Starting with Slide 4. Continued operational execution during the quarter gave us a strong start to the year and advanced our strategic priorities for 2019. We are pleased to report higher revenue, gross profit and net income year-over-year. Our results were driven predominantly by production rate increases on our Next Generation Jammer pod program for Raytheon and revenue from our WMI subsidiary. Reporting financials tell only part the quarter's performance as both CPI Aero and WMI also generated strong bookings. We generated $2 in new firm delivery orders for every dollar of product shipments during the quarter, for a book-to-bill of 2.0. Our consolidated product sales backlog increased by approximately 14% during the quarter and now stands at approximately $134 million. I'm happy to report that we completed the consolidation of WMI's operations into our facility by the end of March, as planned. Obviously, the quicker we can fully integrate the companies, the faster we realize the expected synergies. We did observe some improved overhead absorption in the first quarter, even when operating from 2 facilities. So we expect continued improvement in cost from this point forward. But I'm most pleased by the strong support and cooperation of our customers during the transition. As we expected, once the acquisition closed, we saw a surge in new orders as customers gained confidence in WMI's future. WMI secured more than $5 million in new orders during the quarter. And its backlog was $17.4 million at quarter end. As I reviewed on our fourth quarter call, we secured notable additions to backlog in the second half of 2018, including 3 programs which we are starting in 2019. They are: first, the Lockheed Martin F-16V for international markets; second, an undisclosed and our first missile platform; and third, an unnamed Sikorsky helicopter platform. Given the concentration on new program starts this year, it is crucial that we get off to the right foot and ensure we have the right processes in place today to meet delivery schedule goals for the year. These programs are also critical to our ability to grow our business with these customers over the long term. Therefore, flawless program execution is imperative. I am pleased to report that each of our 3 new program starts is on plan. We have made a first delivery on a Sikorsky platform, first delivery on the developmental missile wing is imminent and we are underway on the F-16V with deliveries slated for later this year.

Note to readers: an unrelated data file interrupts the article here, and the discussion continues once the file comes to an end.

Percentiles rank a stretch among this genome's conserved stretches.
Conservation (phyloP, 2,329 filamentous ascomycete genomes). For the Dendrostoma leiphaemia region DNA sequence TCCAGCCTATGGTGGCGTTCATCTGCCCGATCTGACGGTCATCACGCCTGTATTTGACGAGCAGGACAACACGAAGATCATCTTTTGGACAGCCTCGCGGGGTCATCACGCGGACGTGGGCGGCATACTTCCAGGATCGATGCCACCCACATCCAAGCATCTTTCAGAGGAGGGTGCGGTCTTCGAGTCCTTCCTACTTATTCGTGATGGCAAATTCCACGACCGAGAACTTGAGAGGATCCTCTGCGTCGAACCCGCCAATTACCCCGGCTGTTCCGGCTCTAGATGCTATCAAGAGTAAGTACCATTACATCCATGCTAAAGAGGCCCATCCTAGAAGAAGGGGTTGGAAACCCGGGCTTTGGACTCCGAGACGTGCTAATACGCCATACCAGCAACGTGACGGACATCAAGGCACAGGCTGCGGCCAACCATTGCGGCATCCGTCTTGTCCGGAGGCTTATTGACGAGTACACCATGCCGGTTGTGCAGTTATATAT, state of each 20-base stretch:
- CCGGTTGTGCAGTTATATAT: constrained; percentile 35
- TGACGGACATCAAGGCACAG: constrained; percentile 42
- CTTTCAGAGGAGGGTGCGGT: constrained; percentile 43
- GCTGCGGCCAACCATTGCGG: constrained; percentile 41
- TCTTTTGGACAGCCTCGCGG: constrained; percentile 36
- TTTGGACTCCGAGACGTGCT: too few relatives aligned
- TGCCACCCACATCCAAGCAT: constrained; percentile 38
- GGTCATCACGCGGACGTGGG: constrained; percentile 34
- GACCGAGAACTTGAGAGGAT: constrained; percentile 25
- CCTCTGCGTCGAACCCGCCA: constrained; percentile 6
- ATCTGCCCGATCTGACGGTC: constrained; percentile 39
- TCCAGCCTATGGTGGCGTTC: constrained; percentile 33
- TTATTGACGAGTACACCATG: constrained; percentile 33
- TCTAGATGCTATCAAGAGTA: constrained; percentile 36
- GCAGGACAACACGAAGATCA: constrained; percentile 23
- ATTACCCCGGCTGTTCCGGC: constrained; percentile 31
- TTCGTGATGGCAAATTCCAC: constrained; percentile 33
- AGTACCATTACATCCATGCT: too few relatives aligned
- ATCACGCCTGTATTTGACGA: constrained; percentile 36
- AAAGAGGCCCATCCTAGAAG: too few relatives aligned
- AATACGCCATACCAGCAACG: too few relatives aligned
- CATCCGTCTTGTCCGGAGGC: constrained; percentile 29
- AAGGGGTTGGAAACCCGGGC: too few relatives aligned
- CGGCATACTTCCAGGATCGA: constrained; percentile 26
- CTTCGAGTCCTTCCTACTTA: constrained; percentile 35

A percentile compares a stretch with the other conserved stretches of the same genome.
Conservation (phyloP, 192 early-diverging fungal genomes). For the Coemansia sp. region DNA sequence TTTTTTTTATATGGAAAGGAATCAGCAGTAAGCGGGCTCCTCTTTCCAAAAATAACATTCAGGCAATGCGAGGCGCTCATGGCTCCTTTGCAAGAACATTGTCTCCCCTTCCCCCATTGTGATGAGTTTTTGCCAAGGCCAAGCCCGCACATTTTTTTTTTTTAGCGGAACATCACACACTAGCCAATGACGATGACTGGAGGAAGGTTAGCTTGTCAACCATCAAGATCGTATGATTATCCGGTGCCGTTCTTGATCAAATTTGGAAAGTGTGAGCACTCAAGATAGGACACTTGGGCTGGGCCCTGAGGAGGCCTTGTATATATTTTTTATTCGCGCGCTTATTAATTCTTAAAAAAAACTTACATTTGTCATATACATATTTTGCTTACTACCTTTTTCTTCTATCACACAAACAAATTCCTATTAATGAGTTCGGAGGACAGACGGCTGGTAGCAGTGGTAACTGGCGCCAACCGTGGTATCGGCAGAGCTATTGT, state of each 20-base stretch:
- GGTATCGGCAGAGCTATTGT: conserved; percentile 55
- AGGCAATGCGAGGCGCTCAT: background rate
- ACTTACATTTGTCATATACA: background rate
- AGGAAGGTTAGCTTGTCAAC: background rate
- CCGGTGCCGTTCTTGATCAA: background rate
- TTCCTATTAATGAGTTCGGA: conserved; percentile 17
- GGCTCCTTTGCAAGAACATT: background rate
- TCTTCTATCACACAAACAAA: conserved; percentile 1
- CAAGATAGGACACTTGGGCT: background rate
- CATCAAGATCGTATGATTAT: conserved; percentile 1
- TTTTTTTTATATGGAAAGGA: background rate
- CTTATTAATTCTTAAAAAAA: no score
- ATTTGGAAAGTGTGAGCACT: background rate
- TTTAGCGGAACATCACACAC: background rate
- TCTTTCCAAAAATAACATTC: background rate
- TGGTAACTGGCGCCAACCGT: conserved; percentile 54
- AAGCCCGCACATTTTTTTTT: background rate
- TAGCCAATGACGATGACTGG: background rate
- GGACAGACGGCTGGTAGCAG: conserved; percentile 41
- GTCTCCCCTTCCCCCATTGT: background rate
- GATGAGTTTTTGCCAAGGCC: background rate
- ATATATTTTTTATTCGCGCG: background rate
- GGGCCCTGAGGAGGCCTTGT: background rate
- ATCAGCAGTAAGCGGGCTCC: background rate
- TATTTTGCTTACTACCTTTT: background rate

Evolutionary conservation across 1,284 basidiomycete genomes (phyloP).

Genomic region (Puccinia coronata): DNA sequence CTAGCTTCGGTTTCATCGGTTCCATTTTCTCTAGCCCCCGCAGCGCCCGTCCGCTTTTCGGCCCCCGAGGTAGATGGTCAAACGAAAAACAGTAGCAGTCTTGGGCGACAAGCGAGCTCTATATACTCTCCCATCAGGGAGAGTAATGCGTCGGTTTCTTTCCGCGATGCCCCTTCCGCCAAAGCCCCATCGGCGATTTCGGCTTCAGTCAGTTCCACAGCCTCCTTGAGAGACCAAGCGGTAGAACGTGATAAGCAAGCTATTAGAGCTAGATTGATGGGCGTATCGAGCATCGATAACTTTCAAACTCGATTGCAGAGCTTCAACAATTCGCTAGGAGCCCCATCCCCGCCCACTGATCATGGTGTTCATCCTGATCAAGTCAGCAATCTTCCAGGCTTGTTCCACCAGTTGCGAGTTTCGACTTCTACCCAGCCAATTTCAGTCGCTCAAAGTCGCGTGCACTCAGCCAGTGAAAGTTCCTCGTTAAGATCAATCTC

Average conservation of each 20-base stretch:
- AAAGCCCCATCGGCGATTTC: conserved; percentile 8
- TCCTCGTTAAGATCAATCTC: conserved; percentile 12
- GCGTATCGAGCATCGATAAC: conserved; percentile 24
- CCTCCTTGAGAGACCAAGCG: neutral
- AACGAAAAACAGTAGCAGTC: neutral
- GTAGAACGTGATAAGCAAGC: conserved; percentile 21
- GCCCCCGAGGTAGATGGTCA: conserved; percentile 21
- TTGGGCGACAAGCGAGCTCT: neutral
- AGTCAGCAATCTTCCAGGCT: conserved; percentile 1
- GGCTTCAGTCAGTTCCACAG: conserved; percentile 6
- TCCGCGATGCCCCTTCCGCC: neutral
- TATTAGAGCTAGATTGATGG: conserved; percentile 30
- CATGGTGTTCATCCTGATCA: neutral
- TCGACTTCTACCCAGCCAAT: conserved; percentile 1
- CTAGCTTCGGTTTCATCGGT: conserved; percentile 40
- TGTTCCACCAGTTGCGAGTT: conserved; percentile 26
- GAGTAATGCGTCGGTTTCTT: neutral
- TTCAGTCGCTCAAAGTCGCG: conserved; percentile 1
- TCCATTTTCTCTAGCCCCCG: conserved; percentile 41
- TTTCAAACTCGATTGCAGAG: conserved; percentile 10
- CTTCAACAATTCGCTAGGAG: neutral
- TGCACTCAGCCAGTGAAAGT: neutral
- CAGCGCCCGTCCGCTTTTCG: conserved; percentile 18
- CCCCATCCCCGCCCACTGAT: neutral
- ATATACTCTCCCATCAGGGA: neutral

Turning to our backlog at quarter end on Slide 5. Consolidated and defense backlog were mostly unchanged from the fourth quarter's record levels. As a reminder, these figures are inclusive of WMI's backlog. A quick clarifying note here. The backlog reported here is revenue backlog. As you know, on many contracts we recognize revenue as work is performed. The total backlog is potential revenue expected to be recognized over the remaining life of existing contracts. As I mentioned on our fourth quarter 2018 call in March, we are including product sales backlog, which I reported earlier as totaling $134 million. This is the total value of firm open orders on the books and we believe provides additional context for our shareholders to assess our ability to generate cash.